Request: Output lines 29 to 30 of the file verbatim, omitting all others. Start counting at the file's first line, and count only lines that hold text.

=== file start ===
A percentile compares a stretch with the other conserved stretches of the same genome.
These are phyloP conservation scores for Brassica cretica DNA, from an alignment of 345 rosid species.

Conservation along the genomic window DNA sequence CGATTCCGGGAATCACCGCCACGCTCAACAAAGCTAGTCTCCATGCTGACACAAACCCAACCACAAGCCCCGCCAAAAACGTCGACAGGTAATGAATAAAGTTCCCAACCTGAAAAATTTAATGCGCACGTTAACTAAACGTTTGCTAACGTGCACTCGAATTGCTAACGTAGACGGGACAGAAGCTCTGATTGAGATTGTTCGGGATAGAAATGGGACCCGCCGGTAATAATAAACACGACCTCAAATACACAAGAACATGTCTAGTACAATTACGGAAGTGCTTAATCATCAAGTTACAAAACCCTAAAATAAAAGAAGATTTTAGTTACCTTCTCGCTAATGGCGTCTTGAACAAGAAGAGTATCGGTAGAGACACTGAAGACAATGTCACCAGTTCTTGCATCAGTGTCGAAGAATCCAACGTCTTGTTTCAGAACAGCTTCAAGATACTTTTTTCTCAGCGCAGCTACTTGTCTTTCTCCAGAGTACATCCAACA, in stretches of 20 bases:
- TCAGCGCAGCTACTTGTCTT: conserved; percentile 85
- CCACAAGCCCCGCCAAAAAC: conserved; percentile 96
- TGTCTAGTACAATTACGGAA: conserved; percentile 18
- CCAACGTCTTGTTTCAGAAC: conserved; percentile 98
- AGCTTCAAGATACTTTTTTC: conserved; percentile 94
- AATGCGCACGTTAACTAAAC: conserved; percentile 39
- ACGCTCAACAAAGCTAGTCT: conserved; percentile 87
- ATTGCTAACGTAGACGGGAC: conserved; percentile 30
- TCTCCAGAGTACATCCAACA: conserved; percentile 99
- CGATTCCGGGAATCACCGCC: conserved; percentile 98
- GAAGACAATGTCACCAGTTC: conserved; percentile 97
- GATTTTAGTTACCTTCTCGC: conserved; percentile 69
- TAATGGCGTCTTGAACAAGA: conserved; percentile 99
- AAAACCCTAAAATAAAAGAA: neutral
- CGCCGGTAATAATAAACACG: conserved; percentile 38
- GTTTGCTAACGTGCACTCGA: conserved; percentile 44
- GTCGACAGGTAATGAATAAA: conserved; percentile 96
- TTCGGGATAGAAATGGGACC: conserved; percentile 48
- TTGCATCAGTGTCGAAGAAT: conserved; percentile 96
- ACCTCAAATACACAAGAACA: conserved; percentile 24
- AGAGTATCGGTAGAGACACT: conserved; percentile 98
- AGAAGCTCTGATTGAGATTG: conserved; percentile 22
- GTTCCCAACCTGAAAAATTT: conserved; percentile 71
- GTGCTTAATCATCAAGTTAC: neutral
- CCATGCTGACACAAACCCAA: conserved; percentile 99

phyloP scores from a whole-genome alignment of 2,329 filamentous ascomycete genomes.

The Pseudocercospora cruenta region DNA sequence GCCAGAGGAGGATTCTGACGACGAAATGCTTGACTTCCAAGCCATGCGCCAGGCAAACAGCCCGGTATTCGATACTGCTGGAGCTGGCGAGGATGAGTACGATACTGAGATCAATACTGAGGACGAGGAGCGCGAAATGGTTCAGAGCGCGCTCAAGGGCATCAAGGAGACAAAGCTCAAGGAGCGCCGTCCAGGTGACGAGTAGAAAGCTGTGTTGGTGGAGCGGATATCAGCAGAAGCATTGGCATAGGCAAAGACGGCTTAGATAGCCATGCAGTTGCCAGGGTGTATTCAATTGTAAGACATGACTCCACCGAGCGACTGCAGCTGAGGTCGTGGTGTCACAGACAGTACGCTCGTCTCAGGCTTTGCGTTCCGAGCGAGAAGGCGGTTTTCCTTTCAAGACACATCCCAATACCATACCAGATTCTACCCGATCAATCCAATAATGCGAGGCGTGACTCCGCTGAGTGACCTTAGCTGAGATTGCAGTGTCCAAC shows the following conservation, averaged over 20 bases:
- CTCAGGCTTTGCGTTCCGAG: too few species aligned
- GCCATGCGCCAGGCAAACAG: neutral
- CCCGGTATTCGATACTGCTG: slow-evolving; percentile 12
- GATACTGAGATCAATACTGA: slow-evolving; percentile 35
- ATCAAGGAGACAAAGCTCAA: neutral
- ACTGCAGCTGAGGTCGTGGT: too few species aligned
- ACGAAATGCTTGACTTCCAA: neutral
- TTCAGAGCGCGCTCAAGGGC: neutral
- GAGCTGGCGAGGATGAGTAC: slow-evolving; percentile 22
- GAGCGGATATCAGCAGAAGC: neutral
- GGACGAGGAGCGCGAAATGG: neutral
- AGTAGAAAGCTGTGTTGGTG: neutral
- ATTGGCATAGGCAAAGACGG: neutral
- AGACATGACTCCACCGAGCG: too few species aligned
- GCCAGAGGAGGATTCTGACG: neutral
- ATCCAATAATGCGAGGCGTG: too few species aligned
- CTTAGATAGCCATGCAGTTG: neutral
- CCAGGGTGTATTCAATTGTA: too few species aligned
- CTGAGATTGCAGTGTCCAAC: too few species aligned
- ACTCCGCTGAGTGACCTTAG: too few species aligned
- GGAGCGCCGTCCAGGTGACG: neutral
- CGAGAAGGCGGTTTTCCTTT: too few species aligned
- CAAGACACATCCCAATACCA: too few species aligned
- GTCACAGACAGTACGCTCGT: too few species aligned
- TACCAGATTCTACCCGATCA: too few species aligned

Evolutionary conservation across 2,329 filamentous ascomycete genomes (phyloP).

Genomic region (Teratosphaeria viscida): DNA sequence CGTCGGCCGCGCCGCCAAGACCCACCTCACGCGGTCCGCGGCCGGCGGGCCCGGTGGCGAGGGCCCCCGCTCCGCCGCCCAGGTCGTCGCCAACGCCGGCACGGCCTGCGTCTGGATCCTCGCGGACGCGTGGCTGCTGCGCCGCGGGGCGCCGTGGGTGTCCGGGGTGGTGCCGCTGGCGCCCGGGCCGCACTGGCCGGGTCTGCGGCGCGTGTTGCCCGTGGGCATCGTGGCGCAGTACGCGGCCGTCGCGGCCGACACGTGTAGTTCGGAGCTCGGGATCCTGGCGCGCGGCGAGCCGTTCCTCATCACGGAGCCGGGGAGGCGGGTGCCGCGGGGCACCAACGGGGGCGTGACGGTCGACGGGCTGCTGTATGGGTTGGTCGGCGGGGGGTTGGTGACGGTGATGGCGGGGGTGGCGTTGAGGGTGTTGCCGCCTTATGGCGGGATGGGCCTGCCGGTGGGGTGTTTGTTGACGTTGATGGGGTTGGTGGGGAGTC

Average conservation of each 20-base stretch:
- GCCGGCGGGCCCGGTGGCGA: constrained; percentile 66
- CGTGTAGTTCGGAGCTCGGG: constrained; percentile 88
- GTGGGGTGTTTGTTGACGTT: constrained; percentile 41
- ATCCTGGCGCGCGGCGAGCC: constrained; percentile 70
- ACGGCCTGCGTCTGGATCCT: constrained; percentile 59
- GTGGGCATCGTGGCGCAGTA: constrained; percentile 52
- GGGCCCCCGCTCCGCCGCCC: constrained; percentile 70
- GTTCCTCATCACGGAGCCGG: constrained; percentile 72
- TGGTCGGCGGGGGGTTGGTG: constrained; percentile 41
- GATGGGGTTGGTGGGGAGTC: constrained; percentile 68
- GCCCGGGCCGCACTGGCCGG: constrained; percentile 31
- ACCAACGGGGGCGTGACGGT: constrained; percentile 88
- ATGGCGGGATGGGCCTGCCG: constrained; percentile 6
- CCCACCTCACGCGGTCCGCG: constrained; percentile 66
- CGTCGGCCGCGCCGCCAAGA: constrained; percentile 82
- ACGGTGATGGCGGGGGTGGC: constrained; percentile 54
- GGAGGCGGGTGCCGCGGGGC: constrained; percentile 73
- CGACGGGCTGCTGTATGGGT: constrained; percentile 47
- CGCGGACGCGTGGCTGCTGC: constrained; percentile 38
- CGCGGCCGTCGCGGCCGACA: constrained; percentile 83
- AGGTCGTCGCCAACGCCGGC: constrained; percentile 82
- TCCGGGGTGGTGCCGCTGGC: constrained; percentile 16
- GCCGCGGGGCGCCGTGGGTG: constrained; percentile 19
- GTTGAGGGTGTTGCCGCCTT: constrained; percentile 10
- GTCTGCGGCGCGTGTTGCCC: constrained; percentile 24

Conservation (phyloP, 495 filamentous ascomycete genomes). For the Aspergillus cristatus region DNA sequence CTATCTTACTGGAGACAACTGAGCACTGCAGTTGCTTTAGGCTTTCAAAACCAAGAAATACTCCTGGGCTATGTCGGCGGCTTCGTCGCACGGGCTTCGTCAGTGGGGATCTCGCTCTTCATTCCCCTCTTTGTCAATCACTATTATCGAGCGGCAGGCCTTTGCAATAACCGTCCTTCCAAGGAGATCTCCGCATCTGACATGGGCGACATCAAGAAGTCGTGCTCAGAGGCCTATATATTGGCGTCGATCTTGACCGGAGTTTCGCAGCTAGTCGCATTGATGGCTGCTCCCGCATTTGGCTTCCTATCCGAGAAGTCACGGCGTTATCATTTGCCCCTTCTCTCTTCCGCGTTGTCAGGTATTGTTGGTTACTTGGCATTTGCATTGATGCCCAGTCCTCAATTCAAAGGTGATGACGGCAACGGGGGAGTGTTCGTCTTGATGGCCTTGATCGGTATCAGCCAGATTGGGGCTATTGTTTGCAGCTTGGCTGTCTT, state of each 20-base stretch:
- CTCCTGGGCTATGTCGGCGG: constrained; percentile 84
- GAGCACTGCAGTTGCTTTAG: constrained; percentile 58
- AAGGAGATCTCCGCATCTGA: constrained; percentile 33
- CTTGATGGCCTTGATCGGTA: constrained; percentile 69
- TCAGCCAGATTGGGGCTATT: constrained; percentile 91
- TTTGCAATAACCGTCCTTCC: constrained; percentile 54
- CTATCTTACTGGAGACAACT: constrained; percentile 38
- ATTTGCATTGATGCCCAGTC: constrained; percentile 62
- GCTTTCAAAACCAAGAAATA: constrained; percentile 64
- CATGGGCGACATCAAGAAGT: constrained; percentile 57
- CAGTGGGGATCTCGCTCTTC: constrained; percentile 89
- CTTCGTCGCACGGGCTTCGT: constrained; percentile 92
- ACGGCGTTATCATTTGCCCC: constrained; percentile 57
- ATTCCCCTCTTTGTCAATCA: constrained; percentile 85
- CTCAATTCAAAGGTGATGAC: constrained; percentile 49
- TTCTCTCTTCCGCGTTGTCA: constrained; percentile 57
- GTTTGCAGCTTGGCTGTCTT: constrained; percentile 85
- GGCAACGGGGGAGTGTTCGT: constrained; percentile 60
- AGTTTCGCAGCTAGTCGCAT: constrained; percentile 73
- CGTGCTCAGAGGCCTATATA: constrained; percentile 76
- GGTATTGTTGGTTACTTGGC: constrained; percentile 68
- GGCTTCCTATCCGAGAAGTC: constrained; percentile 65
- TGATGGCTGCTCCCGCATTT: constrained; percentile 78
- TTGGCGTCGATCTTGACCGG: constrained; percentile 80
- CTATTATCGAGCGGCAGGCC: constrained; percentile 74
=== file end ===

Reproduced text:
phyloP scores from a whole-genome alignment of 2,329 filamentous ascomycete genomes.

The Pseudocercospora cruenta region DNA sequence GCCAGAGGAGGATTCTGACGACGAAATGCTTGACTTCCAAGCCATGCGCCAGGCAAACAGCCCGGTATTCGATACTGCTGGAGCTGGCGAGGATGAGTACGATACTGAGATCAATACTGAGGACGAGGAGCGCGAAATGGTTCAGAGCGCGCTCAAGGGCATCAAGGAGACAAAGCTCAAGGAGCGCCGTCCAGGTGACGAGTAGAAAGCTGTGTTGGTGGAGCGGATATCAGCAGAAGCATTGGCATAGGCAAAGACGGCTTAGATAGCCATGCAGTTGCCAGGGTGTATTCAATTGTAAGACATGACTCCACCGAGCGACTGCAGCTGAGGTCGTGGTGTCACAGACAGTACGCTCGTCTCAGGCTTTGCGTTCCGAGCGAGAAGGCGGTTTTCCTTTCAAGACACATCCCAATACCATACCAGATTCTACCCGATCAATCCAATAATGCGAGGCGTGACTCCGCTGAGTGACCTTAGCTGAGATTGCAGTGTCCAAC shows the following conservation, averaged over 20 bases: